The U.S. is talking with Israel and Egypt about the idea of a safe passage for Gaza civilians as Israel strikes the enclave after a deadly Hamas attack over the weekend, U.S. national security adviser Jake Sullivan said on Tuesday.
"We are focused on this question, there are consultations going on," Sullivan told reporters at the White House.
"But the details of that are something that are being discussed among the operational agencies and I don't want to share too much of that publicly at this time," Sullivan said.
Israel has battered Palestinians with deadly air strikes in Gaza after Palestinian Islamist group Hamas' attack on Israel on Saturday that left hundreds dead.
Gaza's Health Ministry said at least 900 Palestinians were killed and up to 4,600 wounded in Israeli air strikes on the blockaded enclave since Saturday. The enclave, only 40km (25 miles) long by 10km (6 miles) wide, is home to 2.3 million people.
The United Nations said more than 180,000 Palestinians in Gaza had been made homeless. They have lived under an Israeli-led blockade for 16 years, since Hamas seized control of the territory in 2007.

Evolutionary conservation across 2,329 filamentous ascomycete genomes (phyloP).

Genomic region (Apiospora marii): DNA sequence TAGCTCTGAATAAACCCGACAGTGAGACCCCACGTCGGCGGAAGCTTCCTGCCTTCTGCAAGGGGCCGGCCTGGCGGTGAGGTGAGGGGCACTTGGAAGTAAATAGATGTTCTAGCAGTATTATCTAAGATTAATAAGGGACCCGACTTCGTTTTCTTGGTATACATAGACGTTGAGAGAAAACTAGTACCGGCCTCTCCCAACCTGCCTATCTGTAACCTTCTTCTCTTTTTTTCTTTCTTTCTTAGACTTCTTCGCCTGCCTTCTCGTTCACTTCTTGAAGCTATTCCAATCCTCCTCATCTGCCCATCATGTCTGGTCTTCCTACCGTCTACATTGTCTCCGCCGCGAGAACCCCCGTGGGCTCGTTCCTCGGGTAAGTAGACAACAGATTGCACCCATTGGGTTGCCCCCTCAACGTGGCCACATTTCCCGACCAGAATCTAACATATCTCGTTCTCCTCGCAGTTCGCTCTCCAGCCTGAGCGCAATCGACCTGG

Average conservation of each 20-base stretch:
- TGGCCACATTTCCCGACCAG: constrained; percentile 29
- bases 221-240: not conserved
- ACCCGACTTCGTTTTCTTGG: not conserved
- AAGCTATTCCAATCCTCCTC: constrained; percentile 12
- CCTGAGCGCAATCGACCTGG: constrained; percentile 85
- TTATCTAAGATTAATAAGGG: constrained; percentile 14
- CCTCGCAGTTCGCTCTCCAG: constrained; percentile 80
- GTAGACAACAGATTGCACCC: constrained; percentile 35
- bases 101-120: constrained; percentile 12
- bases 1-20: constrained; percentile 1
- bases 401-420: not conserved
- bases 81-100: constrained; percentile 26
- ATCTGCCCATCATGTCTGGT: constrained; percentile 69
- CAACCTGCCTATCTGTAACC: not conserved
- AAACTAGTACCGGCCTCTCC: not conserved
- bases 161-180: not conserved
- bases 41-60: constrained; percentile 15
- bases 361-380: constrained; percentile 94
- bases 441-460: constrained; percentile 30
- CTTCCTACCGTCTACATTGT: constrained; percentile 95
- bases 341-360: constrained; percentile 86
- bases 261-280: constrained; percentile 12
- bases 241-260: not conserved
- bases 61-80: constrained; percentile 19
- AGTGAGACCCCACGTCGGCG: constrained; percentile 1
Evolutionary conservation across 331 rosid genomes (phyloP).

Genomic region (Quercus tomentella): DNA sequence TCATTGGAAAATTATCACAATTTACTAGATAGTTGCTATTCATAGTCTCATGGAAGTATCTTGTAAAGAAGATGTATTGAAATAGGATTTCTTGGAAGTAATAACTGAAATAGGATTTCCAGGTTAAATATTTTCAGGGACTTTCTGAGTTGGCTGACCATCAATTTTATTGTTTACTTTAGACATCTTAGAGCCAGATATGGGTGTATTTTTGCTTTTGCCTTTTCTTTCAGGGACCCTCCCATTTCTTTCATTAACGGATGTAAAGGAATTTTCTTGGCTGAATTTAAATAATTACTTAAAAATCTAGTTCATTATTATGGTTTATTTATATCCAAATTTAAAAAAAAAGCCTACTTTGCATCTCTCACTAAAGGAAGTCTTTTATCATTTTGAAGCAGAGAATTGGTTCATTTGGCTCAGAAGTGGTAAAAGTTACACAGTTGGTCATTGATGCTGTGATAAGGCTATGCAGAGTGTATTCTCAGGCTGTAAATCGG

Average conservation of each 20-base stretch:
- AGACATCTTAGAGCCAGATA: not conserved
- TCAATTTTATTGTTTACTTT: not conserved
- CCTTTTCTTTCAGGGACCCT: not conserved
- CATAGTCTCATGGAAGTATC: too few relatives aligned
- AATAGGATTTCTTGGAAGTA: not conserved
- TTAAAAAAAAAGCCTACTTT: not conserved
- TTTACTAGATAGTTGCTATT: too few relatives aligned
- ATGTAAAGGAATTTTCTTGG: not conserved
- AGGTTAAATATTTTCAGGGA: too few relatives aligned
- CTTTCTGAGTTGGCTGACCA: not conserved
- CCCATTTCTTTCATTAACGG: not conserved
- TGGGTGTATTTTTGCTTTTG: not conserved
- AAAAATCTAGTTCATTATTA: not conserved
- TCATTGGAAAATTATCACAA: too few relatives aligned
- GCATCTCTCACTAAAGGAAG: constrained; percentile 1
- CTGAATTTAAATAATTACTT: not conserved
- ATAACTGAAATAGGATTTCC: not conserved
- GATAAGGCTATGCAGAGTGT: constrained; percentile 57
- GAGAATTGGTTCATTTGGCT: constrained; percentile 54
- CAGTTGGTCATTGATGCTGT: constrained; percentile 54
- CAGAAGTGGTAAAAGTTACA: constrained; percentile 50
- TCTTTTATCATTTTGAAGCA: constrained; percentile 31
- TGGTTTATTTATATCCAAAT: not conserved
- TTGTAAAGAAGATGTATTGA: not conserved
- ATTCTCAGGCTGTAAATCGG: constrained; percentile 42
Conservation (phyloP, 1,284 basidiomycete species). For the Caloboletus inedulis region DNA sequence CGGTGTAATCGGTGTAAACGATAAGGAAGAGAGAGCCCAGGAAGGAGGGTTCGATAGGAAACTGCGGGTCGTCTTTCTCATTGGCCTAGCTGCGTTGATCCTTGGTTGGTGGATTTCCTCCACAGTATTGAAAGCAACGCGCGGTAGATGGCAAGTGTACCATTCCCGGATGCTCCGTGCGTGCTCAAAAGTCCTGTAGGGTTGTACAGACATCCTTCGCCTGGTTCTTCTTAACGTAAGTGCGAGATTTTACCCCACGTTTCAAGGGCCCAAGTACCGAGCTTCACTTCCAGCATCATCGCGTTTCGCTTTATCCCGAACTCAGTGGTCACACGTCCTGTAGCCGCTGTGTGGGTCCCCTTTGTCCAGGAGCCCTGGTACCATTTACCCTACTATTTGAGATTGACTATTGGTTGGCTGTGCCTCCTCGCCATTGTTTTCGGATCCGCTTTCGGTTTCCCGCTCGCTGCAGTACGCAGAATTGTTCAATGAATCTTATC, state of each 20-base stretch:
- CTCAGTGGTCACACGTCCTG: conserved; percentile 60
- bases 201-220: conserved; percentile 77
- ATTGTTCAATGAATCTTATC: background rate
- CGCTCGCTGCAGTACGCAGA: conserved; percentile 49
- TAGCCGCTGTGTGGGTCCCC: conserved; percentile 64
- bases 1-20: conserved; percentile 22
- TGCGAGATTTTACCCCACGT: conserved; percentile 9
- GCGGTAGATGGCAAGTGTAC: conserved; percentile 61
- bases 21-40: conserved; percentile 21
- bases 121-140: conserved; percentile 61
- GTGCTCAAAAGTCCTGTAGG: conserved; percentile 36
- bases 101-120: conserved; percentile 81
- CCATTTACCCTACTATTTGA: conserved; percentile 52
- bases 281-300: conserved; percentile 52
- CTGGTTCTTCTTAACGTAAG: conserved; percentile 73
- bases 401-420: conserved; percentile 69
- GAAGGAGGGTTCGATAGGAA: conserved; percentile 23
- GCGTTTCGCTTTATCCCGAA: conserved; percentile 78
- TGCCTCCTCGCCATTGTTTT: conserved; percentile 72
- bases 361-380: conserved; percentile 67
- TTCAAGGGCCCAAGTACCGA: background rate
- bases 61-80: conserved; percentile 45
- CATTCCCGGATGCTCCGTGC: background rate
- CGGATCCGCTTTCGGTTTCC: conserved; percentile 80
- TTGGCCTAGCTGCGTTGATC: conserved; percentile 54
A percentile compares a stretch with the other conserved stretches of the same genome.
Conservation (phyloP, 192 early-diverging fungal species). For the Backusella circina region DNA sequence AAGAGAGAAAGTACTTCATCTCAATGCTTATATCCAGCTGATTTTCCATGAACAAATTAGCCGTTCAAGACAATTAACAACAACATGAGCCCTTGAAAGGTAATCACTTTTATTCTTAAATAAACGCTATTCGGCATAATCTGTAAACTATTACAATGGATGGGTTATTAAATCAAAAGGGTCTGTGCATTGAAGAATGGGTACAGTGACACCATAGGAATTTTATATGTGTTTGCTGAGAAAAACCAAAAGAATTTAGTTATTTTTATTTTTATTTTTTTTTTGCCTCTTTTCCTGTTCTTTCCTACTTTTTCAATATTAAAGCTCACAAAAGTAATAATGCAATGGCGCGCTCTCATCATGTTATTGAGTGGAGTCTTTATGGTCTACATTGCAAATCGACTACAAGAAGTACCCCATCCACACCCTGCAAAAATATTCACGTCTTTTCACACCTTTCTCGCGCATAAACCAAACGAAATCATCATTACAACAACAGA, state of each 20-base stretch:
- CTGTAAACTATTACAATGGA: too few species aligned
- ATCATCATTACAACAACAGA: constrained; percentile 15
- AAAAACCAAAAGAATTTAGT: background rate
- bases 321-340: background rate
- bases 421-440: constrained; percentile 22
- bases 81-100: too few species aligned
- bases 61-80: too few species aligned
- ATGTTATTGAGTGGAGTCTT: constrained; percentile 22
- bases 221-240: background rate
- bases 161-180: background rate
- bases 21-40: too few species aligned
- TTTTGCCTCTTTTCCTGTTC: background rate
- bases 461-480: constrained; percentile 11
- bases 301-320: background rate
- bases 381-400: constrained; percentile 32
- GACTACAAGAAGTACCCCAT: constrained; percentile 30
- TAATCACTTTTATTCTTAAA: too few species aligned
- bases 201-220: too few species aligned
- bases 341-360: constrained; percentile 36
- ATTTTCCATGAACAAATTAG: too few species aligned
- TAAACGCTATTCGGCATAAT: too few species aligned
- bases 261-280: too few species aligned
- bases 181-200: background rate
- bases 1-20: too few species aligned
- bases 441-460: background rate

Israel's embassy in Washington said the death toll from Hamas' weekend attacks had surpassed 1,000. Washington and some of its key Western allies have said Israel has the right to self-defense.
"We do not deliberately target civilians," Sullivan said of the U.S. and Israel, when asked about civilian casualties in Gaza in the Tuesday press briefing.
"We work to make sure that our military operations are conducted consistent with the rule of law and the law of war," he added.
Palestinians in Gaza have said that Israeli bombardment has been heavy and feels like a new "Nakba," the Arabic word for catastrophe that refers to the 1948 war of Israel's creation that led to their mass dispossession.